The classics of Chinese literature

Romance of the Three Kingdoms

Explains why China is so concerned with territorial integrity.

Or you can just watch the Anime adaptation, Brave Battle Warriors.

I consider Flashman and the Dragon to be a classic. Ending could have been better.

I read Mo Yan’s Red Sorghum recently, a pretty interesting read for the early to mid 20th. c. That is, however, not an answer to your question.

But as for foundational works of modern literature, maybe Lu Xun?

P.S. I think “Story of the stone” is an alternate title (石頭記) seen on Qing manuscripts of Dream of the Red Chamber, so it’s not really that the book was renamed.



OK, jeez…everybody’s a critic.


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I actually read The Tao of Pooh when I was a teenager. I’m sure if I read it now I’d find it embarrassing, but I remember finding it quite profound when I was a teenager.

It isn’t strictly a “classic”, but Mo Yan is a good suggestion!

How about 儒林外史/Rulin waishi or The Scholars? Anyone read it? Is it interesting?

I found some threads.

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I was supposed to read that my sophomore year in high school (Ethnic Experience Lit).

Of course, I didn’t read anything assigned in high school, with a few exceptions.

I find Flowers in the Mirror (鏡花緣) and The Travels of Lao Can (老殘遊記) greatly enjoyable.

If you like some fantasy in your historical novel, Investiture of the Gods (封神榜) can be fun.

For romance novels from Quanzhou Fijian, Tale of the Lychee Mirror (荔鏡記) is a good one.

Too bad you missed out on that “ethnic” experience. :grin:

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Don’t miss 聊齋 & 封神榜
Tho my favorite is 西遊記 but seems like you’ve read it
There’s a manga based on 封神榜 called 封神演義
Also a good one

And the film’s not bad. :2cents:

No, it’s actually a really well-written book.

This site has some famous classics.


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How about Mao’s Little Red Book?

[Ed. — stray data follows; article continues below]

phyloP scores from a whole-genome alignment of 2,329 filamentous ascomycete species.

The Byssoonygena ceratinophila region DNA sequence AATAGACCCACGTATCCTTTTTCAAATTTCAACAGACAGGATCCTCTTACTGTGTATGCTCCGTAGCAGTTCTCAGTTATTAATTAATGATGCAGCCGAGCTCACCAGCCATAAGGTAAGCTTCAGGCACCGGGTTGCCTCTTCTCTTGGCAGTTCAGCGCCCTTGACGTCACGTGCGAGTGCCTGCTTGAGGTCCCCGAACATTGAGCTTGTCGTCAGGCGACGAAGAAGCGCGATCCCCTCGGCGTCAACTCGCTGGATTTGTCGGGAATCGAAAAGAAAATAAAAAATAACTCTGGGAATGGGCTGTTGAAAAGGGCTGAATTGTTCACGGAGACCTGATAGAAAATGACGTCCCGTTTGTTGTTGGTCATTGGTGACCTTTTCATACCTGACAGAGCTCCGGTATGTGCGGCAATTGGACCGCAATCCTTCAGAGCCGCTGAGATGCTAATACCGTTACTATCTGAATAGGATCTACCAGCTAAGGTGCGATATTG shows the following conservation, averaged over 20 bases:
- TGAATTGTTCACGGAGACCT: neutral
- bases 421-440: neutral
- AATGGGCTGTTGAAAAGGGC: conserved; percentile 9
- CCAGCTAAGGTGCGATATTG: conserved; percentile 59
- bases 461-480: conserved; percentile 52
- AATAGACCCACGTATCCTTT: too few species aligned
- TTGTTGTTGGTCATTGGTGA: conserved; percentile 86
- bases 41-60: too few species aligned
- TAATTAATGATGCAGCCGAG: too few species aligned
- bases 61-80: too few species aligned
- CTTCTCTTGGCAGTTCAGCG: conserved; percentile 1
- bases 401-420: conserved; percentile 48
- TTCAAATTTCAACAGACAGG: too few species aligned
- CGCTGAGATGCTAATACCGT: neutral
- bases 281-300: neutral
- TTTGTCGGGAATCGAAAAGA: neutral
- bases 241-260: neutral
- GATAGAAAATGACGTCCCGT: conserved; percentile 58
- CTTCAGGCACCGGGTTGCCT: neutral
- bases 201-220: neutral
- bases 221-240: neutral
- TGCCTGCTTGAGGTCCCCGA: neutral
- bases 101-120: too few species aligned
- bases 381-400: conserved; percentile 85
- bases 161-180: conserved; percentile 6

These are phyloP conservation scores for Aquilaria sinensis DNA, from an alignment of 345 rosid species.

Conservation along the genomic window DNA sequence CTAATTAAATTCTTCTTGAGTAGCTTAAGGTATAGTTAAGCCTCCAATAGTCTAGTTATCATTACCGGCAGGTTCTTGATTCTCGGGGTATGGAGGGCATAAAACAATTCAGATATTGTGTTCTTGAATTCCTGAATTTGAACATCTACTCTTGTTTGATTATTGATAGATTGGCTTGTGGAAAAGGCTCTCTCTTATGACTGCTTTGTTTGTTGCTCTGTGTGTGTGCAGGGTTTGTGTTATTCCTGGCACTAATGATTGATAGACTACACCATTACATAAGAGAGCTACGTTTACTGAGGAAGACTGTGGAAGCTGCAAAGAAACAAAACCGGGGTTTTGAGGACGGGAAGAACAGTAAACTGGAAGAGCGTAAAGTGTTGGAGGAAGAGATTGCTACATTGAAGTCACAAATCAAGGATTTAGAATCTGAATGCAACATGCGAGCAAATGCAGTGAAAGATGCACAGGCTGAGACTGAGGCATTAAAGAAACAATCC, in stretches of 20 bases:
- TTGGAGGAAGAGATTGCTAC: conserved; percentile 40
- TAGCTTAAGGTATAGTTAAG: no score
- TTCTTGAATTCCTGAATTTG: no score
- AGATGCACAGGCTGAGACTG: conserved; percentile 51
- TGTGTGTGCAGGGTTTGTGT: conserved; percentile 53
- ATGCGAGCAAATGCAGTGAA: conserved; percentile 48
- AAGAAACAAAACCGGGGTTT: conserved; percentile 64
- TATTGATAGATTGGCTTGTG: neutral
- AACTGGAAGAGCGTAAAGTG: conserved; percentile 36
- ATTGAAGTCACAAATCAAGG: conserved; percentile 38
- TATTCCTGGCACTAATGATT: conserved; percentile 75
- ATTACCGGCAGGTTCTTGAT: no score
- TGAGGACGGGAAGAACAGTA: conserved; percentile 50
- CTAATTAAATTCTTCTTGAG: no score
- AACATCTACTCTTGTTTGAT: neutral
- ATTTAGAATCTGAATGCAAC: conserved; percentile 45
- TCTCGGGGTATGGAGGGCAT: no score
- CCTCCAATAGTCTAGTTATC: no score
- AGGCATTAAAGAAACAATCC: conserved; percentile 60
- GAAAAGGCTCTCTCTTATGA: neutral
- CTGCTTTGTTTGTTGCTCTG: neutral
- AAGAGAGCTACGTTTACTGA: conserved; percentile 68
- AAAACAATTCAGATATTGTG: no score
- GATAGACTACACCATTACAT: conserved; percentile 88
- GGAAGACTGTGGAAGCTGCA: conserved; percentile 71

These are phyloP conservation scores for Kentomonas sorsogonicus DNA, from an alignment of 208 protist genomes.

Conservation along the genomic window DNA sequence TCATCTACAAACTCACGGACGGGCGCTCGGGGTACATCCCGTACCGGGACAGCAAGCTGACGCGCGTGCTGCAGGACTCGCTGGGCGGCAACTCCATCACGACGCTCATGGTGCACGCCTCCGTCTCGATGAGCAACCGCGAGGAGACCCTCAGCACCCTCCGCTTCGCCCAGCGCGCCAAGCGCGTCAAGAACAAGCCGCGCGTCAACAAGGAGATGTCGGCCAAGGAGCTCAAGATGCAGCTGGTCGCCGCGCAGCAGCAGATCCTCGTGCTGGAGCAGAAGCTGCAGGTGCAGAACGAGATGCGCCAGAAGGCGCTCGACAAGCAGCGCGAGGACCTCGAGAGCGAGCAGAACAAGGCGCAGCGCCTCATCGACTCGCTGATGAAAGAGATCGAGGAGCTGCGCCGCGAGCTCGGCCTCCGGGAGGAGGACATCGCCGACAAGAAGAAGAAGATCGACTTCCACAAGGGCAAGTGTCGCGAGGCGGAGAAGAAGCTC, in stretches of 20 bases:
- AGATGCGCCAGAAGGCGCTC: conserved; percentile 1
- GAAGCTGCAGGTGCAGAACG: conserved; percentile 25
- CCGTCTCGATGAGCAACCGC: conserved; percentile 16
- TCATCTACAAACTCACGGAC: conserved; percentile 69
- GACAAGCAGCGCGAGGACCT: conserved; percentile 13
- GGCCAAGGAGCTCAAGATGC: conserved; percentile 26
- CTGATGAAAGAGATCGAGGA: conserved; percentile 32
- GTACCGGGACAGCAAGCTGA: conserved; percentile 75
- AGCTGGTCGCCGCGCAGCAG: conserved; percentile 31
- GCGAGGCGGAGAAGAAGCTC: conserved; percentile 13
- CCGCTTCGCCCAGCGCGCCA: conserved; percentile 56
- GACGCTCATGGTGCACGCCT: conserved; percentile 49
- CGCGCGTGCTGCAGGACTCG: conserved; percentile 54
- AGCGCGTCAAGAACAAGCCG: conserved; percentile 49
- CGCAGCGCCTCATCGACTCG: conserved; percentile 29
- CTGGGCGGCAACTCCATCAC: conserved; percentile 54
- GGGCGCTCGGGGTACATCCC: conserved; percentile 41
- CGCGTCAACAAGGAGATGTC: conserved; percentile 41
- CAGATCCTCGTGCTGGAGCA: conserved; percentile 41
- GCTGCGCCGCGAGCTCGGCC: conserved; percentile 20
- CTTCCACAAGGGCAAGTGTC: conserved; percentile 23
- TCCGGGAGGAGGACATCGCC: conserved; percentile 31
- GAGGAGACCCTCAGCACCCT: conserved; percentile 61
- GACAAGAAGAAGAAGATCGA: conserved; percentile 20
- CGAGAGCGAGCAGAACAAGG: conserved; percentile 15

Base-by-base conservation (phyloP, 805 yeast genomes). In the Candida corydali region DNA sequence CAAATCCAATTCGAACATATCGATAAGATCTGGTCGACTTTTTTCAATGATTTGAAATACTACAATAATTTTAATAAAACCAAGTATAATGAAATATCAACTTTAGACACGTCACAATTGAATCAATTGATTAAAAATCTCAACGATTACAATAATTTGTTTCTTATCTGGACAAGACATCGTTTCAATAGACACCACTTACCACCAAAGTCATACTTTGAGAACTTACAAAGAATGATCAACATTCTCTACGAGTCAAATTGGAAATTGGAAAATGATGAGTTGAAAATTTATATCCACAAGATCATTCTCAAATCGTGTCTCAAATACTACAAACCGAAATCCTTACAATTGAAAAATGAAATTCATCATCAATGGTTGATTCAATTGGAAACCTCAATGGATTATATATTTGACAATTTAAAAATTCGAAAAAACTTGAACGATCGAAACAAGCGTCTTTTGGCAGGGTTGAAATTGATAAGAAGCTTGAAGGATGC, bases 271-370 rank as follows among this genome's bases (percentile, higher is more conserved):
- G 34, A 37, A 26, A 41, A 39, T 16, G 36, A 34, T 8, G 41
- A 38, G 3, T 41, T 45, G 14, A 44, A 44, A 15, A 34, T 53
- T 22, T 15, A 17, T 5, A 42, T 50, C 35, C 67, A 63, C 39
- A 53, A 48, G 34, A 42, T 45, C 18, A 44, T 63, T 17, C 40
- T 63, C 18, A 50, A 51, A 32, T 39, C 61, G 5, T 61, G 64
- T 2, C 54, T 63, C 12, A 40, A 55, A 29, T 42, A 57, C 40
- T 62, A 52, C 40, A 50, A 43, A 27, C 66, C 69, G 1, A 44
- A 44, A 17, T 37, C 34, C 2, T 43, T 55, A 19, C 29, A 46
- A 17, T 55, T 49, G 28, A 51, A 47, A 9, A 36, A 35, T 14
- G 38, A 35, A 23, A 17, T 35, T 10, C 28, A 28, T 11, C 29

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On my list:
Taiwan Theory by Yoshinori Kobayashi
Sun Yat Sen by Marie-Claire Bergere
Three Principles of the People by Sun Yat-sen
Progress and Poverty by Henry George

Manual for Control of Wuhan Pneumonia Victims and their Families.

Kind of like Pride and Prejudice and Zombies, but darker.

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Another good one is Tsai, Ing-wen, “Unfair trade practices and safeguard actions.”

“Drinking Alone under the Moon” by Li Bai

David Bowles April 23, 2014 Chinese, Poetry, Translations

Li Bai, also known as Li Po, was arguably the greatest poet of China’s Tang dynasty, and possibly of all its history. His verse is notable for the strong voice and personality it reflects, uncommon in the 8th century. An accomplished martial artist and academic genius, Li Bai was also a great lover of wine, becoming a member of the “Six Idlers of the Bamboo Brook”, an informal group dedicated to literature and drinking. It was the custom of the time to indulge socially, so the following poem—one of his most famous pieces—explores the unusual problem of drinking alone, for which Li Bai finds an uncommon solution.

Among the blossoms waits a jug of wine.
I pour myself a drink, no loved one near.
Raising my cup, I invite the bright moon
and turn to my shadow. We are now three.
But the moon doesn’t understand drinking,
and my shadow follows my body like a slave.
For a time moon and shadow will be my companions,
a passing joy that should last through the spring.
I sing and the moon just wavers in the sky;
I dance and my shadow whips around like mad.
While lucid still, we have such fun together!
But stumbling drunk, each staggers off alone.
Bound forever, relentless we roam:
reunited at last on the distant river of stars.

—translated by David Bowles
April 20, 2014

Original Chinese



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